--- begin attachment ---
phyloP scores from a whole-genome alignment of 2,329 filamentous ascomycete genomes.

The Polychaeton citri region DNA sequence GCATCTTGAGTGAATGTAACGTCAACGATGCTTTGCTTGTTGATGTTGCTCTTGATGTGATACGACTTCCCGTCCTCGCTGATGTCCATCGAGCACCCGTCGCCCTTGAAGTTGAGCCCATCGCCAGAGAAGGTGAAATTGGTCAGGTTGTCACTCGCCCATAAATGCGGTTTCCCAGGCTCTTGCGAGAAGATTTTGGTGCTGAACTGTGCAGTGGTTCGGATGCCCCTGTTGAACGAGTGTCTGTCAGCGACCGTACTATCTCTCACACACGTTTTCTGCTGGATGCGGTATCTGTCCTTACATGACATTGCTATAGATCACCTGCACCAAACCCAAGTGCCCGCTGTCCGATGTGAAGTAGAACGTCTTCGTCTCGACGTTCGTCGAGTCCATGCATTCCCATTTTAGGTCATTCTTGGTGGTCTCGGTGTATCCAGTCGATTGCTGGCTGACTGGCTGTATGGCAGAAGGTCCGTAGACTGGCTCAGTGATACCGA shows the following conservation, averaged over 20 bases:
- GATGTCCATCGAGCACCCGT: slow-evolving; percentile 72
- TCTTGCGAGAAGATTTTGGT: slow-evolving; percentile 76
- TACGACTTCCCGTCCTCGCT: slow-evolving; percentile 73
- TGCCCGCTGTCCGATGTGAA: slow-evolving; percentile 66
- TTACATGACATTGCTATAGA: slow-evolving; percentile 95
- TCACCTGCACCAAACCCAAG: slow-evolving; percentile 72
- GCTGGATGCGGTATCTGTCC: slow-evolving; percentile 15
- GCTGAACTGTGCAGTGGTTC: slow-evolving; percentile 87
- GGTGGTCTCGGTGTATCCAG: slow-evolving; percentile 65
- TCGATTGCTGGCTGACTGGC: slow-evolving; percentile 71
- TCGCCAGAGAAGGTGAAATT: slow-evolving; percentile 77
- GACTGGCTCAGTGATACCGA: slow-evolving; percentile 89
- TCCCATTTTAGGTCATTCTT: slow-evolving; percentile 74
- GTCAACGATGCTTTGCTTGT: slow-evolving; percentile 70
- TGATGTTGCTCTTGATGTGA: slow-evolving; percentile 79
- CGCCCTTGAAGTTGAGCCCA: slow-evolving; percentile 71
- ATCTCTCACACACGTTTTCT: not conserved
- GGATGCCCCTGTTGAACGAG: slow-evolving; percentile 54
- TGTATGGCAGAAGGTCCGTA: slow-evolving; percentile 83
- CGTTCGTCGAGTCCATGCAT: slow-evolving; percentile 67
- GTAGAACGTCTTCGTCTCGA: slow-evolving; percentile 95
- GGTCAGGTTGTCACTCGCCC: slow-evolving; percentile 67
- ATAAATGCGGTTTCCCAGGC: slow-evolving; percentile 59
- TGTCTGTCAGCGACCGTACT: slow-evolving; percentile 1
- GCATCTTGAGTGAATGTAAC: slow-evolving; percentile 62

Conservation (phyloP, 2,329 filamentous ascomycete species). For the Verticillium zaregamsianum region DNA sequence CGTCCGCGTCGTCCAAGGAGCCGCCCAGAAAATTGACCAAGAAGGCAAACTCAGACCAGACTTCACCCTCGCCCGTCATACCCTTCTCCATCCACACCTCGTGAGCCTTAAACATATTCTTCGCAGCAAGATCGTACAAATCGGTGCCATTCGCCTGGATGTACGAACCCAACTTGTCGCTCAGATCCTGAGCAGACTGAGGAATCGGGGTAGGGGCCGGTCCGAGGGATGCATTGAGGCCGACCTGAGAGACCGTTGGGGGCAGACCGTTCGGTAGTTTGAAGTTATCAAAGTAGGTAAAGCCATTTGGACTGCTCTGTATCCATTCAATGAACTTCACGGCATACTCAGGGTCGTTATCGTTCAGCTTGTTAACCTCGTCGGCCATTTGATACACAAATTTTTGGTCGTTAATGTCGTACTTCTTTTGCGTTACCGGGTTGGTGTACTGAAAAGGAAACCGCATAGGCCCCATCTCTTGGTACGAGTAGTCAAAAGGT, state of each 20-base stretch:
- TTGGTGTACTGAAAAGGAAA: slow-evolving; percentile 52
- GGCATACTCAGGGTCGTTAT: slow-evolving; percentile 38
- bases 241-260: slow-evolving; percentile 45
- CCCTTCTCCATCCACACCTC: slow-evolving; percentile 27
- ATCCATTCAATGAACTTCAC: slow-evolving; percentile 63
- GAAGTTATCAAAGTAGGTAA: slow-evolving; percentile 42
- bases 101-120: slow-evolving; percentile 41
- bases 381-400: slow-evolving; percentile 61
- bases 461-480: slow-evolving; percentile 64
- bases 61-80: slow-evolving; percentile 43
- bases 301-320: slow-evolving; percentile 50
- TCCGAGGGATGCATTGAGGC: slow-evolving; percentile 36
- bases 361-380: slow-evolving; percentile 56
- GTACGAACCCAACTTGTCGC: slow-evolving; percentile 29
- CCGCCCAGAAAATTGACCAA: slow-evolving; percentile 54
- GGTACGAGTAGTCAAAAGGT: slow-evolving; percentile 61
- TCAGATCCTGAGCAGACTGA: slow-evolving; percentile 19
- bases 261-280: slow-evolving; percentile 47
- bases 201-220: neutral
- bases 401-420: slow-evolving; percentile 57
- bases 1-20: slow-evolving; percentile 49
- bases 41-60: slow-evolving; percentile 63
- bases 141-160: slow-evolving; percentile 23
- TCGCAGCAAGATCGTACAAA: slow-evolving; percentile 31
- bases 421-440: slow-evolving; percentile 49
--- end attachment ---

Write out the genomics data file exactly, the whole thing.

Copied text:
phyloP scores from a whole-genome alignment of 2,329 filamentous ascomycete genomes.

The Polychaeton citri region DNA sequence GCATCTTGAGTGAATGTAACGTCAACGATGCTTTGCTTGTTGATGTTGCTCTTGATGTGATACGACTTCCCGTCCTCGCTGATGTCCATCGAGCACCCGTCGCCCTTGAAGTTGAGCCCATCGCCAGAGAAGGTGAAATTGGTCAGGTTGTCACTCGCCCATAAATGCGGTTTCCCAGGCTCTTGCGAGAAGATTTTGGTGCTGAACTGTGCAGTGGTTCGGATGCCCCTGTTGAACGAGTGTCTGTCAGCGACCGTACTATCTCTCACACACGTTTTCTGCTGGATGCGGTATCTGTCCTTACATGACATTGCTATAGATCACCTGCACCAAACCCAAGTGCCCGCTGTCCGATGTGAAGTAGAACGTCTTCGTCTCGACGTTCGTCGAGTCCATGCATTCCCATTTTAGGTCATTCTTGGTGGTCTCGGTGTATCCAGTCGATTGCTGGCTGACTGGCTGTATGGCAGAAGGTCCGTAGACTGGCTCAGTGATACCGA shows the following conservation, averaged over 20 bases:
- GATGTCCATCGAGCACCCGT: slow-evolving; percentile 72
- TCTTGCGAGAAGATTTTGGT: slow-evolving; percentile 76
- TACGACTTCCCGTCCTCGCT: slow-evolving; percentile 73
- TGCCCGCTGTCCGATGTGAA: slow-evolving; percentile 66
- TTACATGACATTGCTATAGA: slow-evolving; percentile 95
- TCACCTGCACCAAACCCAAG: slow-evolving; percentile 72
- GCTGGATGCGGTATCTGTCC: slow-evolving; percentile 15
- GCTGAACTGTGCAGTGGTTC: slow-evolving; percentile 87
- GGTGGTCTCGGTGTATCCAG: slow-evolving; percentile 65
- TCGATTGCTGGCTGACTGGC: slow-evolving; percentile 71
- TCGCCAGAGAAGGTGAAATT: slow-evolving; percentile 77
- GACTGGCTCAGTGATACCGA: slow-evolving; percentile 89
- TCCCATTTTAGGTCATTCTT: slow-evolving; percentile 74
- GTCAACGATGCTTTGCTTGT: slow-evolving; percentile 70
- TGATGTTGCTCTTGATGTGA: slow-evolving; percentile 79
- CGCCCTTGAAGTTGAGCCCA: slow-evolving; percentile 71
- ATCTCTCACACACGTTTTCT: not conserved
- GGATGCCCCTGTTGAACGAG: slow-evolving; percentile 54
- TGTATGGCAGAAGGTCCGTA: slow-evolving; percentile 83
- CGTTCGTCGAGTCCATGCAT: slow-evolving; percentile 67
- GTAGAACGTCTTCGTCTCGA: slow-evolving; percentile 95
- GGTCAGGTTGTCACTCGCCC: slow-evolving; percentile 67
- ATAAATGCGGTTTCCCAGGC: slow-evolving; percentile 59
- TGTCTGTCAGCGACCGTACT: slow-evolving; percentile 1
- GCATCTTGAGTGAATGTAAC: slow-evolving; percentile 62

Conservation (phyloP, 2,329 filamentous ascomycete species). For the Verticillium zaregamsianum region DNA sequence CGTCCGCGTCGTCCAAGGAGCCGCCCAGAAAATTGACCAAGAAGGCAAACTCAGACCAGACTTCACCCTCGCCCGTCATACCCTTCTCCATCCACACCTCGTGAGCCTTAAACATATTCTTCGCAGCAAGATCGTACAAATCGGTGCCATTCGCCTGGATGTACGAACCCAACTTGTCGCTCAGATCCTGAGCAGACTGAGGAATCGGGGTAGGGGCCGGTCCGAGGGATGCATTGAGGCCGACCTGAGAGACCGTTGGGGGCAGACCGTTCGGTAGTTTGAAGTTATCAAAGTAGGTAAAGCCATTTGGACTGCTCTGTATCCATTCAATGAACTTCACGGCATACTCAGGGTCGTTATCGTTCAGCTTGTTAACCTCGTCGGCCATTTGATACACAAATTTTTGGTCGTTAATGTCGTACTTCTTTTGCGTTACCGGGTTGGTGTACTGAAAAGGAAACCGCATAGGCCCCATCTCTTGGTACGAGTAGTCAAAAGGT, state of each 20-base stretch:
- TTGGTGTACTGAAAAGGAAA: slow-evolving; percentile 52
- GGCATACTCAGGGTCGTTAT: slow-evolving; percentile 38
- bases 241-260: slow-evolving; percentile 45
- CCCTTCTCCATCCACACCTC: slow-evolving; percentile 27
- ATCCATTCAATGAACTTCAC: slow-evolving; percentile 63
- GAAGTTATCAAAGTAGGTAA: slow-evolving; percentile 42
- bases 101-120: slow-evolving; percentile 41
- bases 381-400: slow-evolving; percentile 61
- bases 461-480: slow-evolving; percentile 64
- bases 61-80: slow-evolving; percentile 43
- bases 301-320: slow-evolving; percentile 50
- TCCGAGGGATGCATTGAGGC: slow-evolving; percentile 36
- bases 361-380: slow-evolving; percentile 56
- GTACGAACCCAACTTGTCGC: slow-evolving; percentile 29
- CCGCCCAGAAAATTGACCAA: slow-evolving; percentile 54
- GGTACGAGTAGTCAAAAGGT: slow-evolving; percentile 61
- TCAGATCCTGAGCAGACTGA: slow-evolving; percentile 19
- bases 261-280: slow-evolving; percentile 47
- bases 201-220: neutral
- bases 401-420: slow-evolving; percentile 57
- bases 1-20: slow-evolving; percentile 49
- bases 41-60: slow-evolving; percentile 63
- bases 141-160: slow-evolving; percentile 23
- TCGCAGCAAGATCGTACAAA: slow-evolving; percentile 31
- bases 421-440: slow-evolving; percentile 49